The game’s auto-save feature further complicates things: Should a group of enemies prove too much to handle, you’ll restart a short ways back, with the exact same amount of health you had when you first passed that checkpoint as opposed to a full health meter like in some other games. This ensures that there are no easy ways out or cheating your way back to a full health bar. Either you improve your reaction time, or you concede defeat.
Of course, holding your own when outmatched, dodging effectively and dealing precision blows is made that much harder by the game’s main fault: a slightly drunken camera that makes placing yourself in an advantageous position to deal the next combo chain overly complicated. Accurately judging depth in the 3D space, especially crucial during boss fights, becomes more difficult than it ought to be sometimes, and on a few occasions, the camera got caught up and actually stuttered across an object in the terrain as I was moving. Crom himself runs at a lumbering gait, striding forward with huge steps, but seeming to canter slightly into one direction or the other as if feeling woozy and unsure of his footing. The whole thing comes off like a drunken missile, tethered and dragging behind the back of a tank with one ill-fitting tread. It just lends a rough edge to the otherwise nicely realized graphical presentation; although the game world – characters, environment, and all – seems like it’s been dipped in paint thinner, the washed-out browns and grays of the barren landscape actually work for the overall feel, and add an air of grime to a game that feels like it should have it.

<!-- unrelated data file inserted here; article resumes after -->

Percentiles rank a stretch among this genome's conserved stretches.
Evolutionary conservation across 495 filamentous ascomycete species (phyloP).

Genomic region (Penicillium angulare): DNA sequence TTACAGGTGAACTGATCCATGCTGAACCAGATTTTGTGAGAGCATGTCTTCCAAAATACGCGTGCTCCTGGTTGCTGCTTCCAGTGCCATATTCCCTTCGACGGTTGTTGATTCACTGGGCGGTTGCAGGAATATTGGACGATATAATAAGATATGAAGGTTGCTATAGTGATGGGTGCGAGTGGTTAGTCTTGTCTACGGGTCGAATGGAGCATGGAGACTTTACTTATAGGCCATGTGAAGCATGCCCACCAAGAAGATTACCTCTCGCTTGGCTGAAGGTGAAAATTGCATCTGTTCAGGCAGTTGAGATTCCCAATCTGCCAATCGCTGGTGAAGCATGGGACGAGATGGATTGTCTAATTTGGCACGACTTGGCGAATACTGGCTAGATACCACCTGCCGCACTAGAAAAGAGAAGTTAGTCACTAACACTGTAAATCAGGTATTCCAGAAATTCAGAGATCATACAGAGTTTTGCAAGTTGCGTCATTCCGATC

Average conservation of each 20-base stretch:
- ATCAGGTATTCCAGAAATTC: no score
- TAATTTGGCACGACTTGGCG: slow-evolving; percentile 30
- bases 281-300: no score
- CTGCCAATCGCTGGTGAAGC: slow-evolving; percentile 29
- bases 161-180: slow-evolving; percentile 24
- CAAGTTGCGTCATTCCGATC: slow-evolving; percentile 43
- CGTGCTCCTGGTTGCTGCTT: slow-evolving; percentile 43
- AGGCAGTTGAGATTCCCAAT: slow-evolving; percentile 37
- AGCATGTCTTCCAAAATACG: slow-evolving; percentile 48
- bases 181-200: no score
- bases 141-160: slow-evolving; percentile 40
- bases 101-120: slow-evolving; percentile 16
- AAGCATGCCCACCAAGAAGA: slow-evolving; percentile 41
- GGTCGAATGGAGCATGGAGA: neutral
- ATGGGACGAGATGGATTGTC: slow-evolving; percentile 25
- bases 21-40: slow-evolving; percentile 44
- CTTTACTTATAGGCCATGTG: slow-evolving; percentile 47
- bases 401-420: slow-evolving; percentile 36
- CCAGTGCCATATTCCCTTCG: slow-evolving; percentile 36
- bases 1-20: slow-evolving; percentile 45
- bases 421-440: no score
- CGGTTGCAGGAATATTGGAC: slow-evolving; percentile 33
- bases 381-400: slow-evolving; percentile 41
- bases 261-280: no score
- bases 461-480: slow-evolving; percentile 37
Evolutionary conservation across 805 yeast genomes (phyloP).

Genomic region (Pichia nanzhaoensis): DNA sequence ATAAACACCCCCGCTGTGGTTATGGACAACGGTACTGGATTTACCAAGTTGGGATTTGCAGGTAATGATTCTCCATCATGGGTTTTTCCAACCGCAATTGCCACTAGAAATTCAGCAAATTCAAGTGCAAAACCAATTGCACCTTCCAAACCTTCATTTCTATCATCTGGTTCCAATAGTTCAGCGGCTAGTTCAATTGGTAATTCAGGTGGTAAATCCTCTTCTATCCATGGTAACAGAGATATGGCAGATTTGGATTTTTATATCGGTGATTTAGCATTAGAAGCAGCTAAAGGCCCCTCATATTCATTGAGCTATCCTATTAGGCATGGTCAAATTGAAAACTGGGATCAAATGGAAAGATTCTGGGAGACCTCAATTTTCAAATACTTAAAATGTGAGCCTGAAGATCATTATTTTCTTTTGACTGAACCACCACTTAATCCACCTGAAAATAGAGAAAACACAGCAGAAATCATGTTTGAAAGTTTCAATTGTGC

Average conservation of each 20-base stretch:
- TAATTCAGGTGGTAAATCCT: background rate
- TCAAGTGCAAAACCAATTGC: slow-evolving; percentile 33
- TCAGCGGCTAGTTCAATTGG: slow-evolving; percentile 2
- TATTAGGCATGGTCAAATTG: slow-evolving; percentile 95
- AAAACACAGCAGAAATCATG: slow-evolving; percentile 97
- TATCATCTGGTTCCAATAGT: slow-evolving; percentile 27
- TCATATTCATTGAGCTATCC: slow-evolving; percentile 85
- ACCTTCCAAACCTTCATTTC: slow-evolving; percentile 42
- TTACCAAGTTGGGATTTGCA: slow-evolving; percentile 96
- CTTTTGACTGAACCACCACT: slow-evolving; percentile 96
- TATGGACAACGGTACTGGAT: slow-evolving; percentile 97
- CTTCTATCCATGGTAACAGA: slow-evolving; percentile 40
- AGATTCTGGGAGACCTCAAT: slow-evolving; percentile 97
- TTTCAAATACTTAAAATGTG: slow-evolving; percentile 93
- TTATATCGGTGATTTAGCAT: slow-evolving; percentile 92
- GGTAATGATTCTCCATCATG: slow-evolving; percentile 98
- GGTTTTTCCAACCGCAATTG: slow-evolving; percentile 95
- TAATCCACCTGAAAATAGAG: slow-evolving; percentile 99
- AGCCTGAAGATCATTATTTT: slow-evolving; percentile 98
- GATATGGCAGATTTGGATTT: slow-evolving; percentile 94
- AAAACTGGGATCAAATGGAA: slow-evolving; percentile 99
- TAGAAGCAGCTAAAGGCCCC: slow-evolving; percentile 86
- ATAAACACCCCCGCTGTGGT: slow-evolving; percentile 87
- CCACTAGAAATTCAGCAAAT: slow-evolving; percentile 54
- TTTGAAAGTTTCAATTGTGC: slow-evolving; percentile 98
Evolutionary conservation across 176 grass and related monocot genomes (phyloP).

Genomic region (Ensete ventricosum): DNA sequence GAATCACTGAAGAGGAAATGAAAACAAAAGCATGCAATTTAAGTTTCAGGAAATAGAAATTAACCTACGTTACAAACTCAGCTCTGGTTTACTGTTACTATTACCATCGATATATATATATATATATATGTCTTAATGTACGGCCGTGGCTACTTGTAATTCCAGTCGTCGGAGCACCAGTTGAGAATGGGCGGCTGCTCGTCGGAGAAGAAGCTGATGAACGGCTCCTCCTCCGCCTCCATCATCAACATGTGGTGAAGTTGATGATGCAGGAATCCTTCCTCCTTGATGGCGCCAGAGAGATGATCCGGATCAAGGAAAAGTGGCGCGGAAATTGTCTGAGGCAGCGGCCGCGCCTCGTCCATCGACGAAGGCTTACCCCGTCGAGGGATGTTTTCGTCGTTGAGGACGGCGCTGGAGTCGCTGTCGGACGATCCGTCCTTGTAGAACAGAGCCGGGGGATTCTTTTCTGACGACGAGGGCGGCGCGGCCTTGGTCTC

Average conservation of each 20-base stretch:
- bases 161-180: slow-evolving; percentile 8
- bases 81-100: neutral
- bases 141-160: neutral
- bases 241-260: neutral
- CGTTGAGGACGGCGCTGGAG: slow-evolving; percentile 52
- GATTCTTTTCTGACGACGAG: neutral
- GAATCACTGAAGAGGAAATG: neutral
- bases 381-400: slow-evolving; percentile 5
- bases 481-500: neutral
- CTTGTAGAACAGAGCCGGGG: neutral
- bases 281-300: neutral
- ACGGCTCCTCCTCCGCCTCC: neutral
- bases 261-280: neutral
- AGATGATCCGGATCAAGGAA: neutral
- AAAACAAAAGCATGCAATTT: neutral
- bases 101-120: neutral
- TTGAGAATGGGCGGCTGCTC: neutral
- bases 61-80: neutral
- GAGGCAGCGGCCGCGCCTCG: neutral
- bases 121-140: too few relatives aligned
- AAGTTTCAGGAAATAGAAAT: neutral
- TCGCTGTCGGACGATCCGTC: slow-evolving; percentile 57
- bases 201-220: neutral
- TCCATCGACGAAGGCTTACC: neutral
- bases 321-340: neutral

The Final Verdict
Perhaps I’m coming off as being a bit overly critical of the game here. As I mentioned before, each of the parts – from the presentation to the camera and the combat system – seems like it could have used an additional once-over from the developers. In the end though, all the pieces unite to form a cohesive experience in which every piece fits and meshes well with its counterparts. While not likely to win any trend-setting awards anytime soon, Bloodforge does present a game that Crom may have been proud of, and gives gamers a chance to delve into the backstory of a perennial favorite in the fantasy universe.